Traditions are such a strong part of making connections as a family. Even when I don’t realize that something has become a family tradition, the kids are always quick to remind me. In anticipating Easter this year, at the top of their list of things they were looking forward to, was celebrating Communion together. We’ve incorporated breaking bread and sharing the Lord’s table at our family table with many Easter dinners and Raegan, age 8½, is the one who called it to my attention to make sure we had the Communion supplies we needed.
McKinlea informed us "we have to drink Jesus' blood" as she quoted the familiar Bible text but shrugged her shoulders to indicate this 4-year old girl didn’t quite understand.
As I tried to reassure her and make it easier to understand, I felt like God inspired me. I didn’t have time to think through the analogy that was about to tumble out of my heart.
“Do you ever do anything unusual with your food…that can make it special?” With heads shaking “no” and three pairs of inquisitive eyes waiting for my explanation I reminded them that sometimes we light our food on fire!
“Oh no, we don’t do that,” they insisted. “I do!” I affirmed, “And people are so happy they start singing.
Grant began tracking with me first. "My birthday cake!" Just days earlier he enjoyed his birthday cake filled with 7 flaming candles.
“That’s right. We get all excited and celebrate every year on your birthday, because we are happy you are alive. When Jesus broke the bread and gave the cup of juice to his followers the only instruction He gave was ‘remember Me.’ When we take Communion we are celebrating that He is alive and we are so happy. We remember Him and all that He did for us.”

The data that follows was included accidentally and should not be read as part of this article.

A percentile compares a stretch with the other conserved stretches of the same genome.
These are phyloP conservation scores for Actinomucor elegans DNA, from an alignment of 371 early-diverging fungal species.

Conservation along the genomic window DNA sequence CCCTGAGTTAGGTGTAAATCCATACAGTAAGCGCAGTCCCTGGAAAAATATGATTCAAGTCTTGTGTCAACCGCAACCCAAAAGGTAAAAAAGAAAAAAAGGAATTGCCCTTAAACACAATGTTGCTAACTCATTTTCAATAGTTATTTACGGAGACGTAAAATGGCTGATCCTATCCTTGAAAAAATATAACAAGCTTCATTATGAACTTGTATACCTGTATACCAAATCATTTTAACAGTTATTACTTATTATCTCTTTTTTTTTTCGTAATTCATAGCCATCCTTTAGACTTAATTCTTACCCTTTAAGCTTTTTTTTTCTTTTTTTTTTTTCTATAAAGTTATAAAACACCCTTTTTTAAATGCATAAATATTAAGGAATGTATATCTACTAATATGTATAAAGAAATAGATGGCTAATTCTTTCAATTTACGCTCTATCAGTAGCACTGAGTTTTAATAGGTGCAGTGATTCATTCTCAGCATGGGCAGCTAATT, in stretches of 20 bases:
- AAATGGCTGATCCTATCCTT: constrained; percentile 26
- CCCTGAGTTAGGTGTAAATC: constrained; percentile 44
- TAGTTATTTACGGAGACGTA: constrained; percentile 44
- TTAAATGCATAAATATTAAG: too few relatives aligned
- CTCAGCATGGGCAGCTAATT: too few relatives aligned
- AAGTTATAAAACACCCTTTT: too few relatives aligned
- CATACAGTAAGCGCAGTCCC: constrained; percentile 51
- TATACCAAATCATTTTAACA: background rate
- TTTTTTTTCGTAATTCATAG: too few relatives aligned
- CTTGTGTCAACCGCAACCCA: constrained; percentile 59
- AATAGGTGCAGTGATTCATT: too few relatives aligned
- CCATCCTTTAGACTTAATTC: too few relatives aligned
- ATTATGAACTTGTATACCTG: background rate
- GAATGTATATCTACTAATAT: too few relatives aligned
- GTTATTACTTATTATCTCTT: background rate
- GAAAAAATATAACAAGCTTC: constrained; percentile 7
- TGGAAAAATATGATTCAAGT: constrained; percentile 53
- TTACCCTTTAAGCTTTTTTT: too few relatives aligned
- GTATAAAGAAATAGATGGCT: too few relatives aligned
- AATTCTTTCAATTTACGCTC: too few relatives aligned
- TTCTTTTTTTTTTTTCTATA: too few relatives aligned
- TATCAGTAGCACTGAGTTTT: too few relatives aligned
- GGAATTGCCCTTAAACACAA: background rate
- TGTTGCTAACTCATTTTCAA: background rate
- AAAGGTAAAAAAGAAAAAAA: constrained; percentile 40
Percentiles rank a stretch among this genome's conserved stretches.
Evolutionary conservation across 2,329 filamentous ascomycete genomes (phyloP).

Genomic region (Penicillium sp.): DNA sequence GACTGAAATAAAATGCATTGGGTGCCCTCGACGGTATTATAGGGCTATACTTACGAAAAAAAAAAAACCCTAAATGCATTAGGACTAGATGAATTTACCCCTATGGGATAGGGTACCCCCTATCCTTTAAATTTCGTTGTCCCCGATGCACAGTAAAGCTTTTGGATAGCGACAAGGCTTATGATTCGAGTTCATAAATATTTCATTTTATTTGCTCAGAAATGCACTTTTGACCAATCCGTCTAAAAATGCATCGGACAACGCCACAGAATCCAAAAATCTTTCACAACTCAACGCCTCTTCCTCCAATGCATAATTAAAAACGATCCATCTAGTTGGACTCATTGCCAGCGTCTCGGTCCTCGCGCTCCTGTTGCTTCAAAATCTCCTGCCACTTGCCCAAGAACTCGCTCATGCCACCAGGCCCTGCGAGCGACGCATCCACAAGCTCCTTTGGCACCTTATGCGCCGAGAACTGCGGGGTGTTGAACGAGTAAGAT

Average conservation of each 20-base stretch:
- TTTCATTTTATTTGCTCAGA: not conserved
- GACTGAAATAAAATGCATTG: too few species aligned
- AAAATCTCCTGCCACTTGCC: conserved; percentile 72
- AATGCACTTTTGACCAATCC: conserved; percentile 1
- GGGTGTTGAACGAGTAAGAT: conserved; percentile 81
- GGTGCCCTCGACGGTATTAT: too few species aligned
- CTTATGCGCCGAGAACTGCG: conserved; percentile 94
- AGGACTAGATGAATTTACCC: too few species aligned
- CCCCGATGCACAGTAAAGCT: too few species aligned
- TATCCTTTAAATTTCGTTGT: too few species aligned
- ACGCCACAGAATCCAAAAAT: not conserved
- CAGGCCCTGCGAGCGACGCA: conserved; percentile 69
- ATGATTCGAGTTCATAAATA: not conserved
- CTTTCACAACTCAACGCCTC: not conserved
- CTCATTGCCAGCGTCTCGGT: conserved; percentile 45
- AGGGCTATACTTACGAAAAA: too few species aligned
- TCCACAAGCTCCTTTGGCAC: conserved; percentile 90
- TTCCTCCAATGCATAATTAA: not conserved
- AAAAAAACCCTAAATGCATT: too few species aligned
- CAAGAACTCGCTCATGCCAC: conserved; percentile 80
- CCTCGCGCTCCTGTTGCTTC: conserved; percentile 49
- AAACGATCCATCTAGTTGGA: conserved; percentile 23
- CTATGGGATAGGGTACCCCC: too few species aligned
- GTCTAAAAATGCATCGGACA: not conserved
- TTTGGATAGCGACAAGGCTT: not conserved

Raegan had that “aha!” moment as she smiled at me and said, “now I finally get it Grama.” She told me that she’s read those words in red in the Bible. “It means it is important; Jesus’ words.” Grant seemed to understand better too. I guess this was my parable for modern times and young minds. However, I think I need to work on my story a little more because McKinlea finished with her observation, “But when Jesus broke the bread in two, then only two people could eat.”
Now, will you do me a favor? When you open your mailbox this year, please at least try to act surprised when you read my new birthday greeting: “I’m going to light your food on fire and sing happily because I am so glad you’re alive.” (I doubt Pastor will allow me to do that at church for our next Communion service.)
--Lori Ralls is the manager of Celebrate Communion and grandmother to seven fabulous grandkids (so far).